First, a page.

The medical facility plays an important role in the increased incidence for litigations. Data analysis revealed that the MOH and private sectors both contributed to more than 90% of the total number of claims referred to the LHO. The MOH remote hospitals or small clinics cover most of the small cities and most of these facilities are understaffed and/or run by undertrained physicians with inadequate equipment and supplies, a fact, which renders such facilities more prone to malpractice and litigations. Despite the fact that the private sector is mostly well equipped and staffed with qualified and experienced practitioners, the patients going to this expensive sector, considering their culture and social class are more demanding for quality healthcare service. [6]

In general, malpractice litigation has three social goals: To deter unsafe practices, to compensate individuals injured due to negligence and to execute corrective justice. Medical malpractice lawsuits intend to deter physicians from providing substandard care by reminding them that safe practice and effective medicine are necessary to avoid the emotional and financial costs of litigation. With respect to compensation, it seems reasonable that the party at fault for an injury should bear the associated costs, including lost earnings, medical bills and costs associated with 'pain and suffering'. [7]

Risk management bodies have settled some recommendations to help avoid being subjected to malpractice lawsuits. [8]

  • Communicate with patients and colleagues. Clear and complete communication with patients, staff and colleagues is a must if errors and misunderstandings are to be avoided. It has been shown that patients are reluctant to sue a doctor who takes the time to explain medical issues and answers all of their questions
  • When in doubt, get a second opinion. Risk management specialists say that one of the major causes of malpractice litigation is a misdiagnosis. A second opinion should be sought from a respected colleague who has a wider experience in the type of case being evaluated
  • Do not withhold management for any reason whether administrative social or even financial, especially in the private sector facilities
  • Obtain a thorough detailed and informed patient consent that explains the definite diagnosis reached, the plan for management and the expected complications, which might be encountered
  • Document all medical decisions, communications and even recommendations related to any case in a detailed timely manner.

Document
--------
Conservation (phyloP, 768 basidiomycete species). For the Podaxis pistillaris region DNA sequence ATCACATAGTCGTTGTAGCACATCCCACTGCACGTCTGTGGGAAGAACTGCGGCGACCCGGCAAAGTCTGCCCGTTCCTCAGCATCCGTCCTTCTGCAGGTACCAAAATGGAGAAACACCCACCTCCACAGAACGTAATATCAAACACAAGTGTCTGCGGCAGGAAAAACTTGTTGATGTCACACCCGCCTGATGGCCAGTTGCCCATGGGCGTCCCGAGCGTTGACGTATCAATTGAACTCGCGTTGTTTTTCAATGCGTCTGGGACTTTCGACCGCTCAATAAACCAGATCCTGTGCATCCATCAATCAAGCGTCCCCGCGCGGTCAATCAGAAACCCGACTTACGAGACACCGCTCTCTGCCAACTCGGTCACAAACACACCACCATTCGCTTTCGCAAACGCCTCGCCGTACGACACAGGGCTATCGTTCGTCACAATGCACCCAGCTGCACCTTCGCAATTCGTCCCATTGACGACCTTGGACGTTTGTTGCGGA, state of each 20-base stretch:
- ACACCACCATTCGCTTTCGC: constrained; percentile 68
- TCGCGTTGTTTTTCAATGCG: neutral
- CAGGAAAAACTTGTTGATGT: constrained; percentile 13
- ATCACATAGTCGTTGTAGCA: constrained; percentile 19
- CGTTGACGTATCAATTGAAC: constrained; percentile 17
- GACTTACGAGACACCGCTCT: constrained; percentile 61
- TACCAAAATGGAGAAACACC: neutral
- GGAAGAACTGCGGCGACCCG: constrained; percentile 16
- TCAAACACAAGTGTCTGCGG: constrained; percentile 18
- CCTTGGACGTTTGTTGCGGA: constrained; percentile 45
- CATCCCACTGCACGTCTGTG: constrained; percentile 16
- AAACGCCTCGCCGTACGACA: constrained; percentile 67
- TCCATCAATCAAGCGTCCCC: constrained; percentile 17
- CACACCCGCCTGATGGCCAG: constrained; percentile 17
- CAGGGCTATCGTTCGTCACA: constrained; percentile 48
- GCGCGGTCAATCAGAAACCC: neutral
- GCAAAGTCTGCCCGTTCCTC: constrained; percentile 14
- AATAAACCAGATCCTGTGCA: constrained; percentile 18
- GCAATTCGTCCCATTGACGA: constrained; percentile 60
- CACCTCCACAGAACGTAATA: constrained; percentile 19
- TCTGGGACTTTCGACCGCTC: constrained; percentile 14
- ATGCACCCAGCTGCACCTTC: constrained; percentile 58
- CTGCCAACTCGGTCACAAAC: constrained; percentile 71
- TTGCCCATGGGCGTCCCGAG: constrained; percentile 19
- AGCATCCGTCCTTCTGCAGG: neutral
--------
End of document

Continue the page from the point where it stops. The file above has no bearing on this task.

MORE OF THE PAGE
Conclusion Top


The study analysed the official presentable data on medical litigations in Saudi Arabia over the past 15 years (1999-2013), to demonstrate the actual size of Medical Professional Liability whether amongst medical specialties or medical facilities. Sticking to the solid recommendations of the international standards and protocols of management in medical practice will alleviate the incidence of medical malpractice and improve patient care, which is the ultimate goal for any medical practitioner.

 
  References Top

1.
Rosser W, Dovey S, Bordman R, White D, Crighton E, Drummond N. Medical errors in primary care: Results of an international study of family practice. Can Fam Physician 2005;51:386-7.  Back to cited text no. 1
    
2.
Leape LL, Brennan TA, Laird N, Lawthers AG, Localio AR, Barnes BA, et al. The nature of adverse events in hospitalized patients. Results of the Harvard Medical Practice Study II. N Engl J Med 1991;324:377-84.  Back to cited text no. 2
    
3.
O'Neill PH, Clough JD, Eisenberg JM, Kizor KW, Ridlay N. Improving Quality and Preventing Error in Medical Practice. Washington, DC: National Health Policy Forum; 2000.  Back to cited text no. 3
    
4.
Aljarallah JS, Alrowaiss N. The pattern of medical errors and litigation against doctors in Saudi Arabia. J Family Community Med 2013;20:98-105.  Back to cited text no. 4
    
5.
Karlsen KA, Hendrix TJ, O'Malley M. Medical error reporting in America: A changing landscape. Qual Manag Health Care 2009;18:59-70.  Back to cited text no. 5
    
6.
Annual Reports of Legal Health Organization in the Kingdom of Saudi Arabia (Official Documentation from Ministry of Health in KSA) through the Period 1420 H-1434 H, 1999-2013.  Back to cited text no. 6
    
7.
Medical Liability Litigation, a Historical Look at the Causes for Its Growth in the UK. University of Oxford; Paper No. 77, April 2009.  Back to cited text no. 7
    
8.
Committee on Quality of Health Care in America. Crossing the Quality Chasm: A New Health System for the 21 st Century. Washington, DC: National Academy Press; 2001.  Back to cited text no. 8
    


    Figures

  [Figure 1], [Figure 2], [Figure 3]
 
 
    Tables

  [Table 1]



 

Top
 
 
  Search
 
Similar in PUBMED
   Search Pubmed for
   Search in Google Scholar for
 Related articles
Access Statistics
Email Alert *
Add to My List *
* Registration required (free)

 
  In this article
Abstract
Introduction
Methods
Results
Discussion
Conclusion
References
Article Figures
Article Tables

 Article Access Statistics
    Viewed933    
    Printed17    
    Emailed0    
    PDF Downloaded117    
    Comments [Add]    

Recommend this journal


[TAG2]
[TAG3]
[TAG4]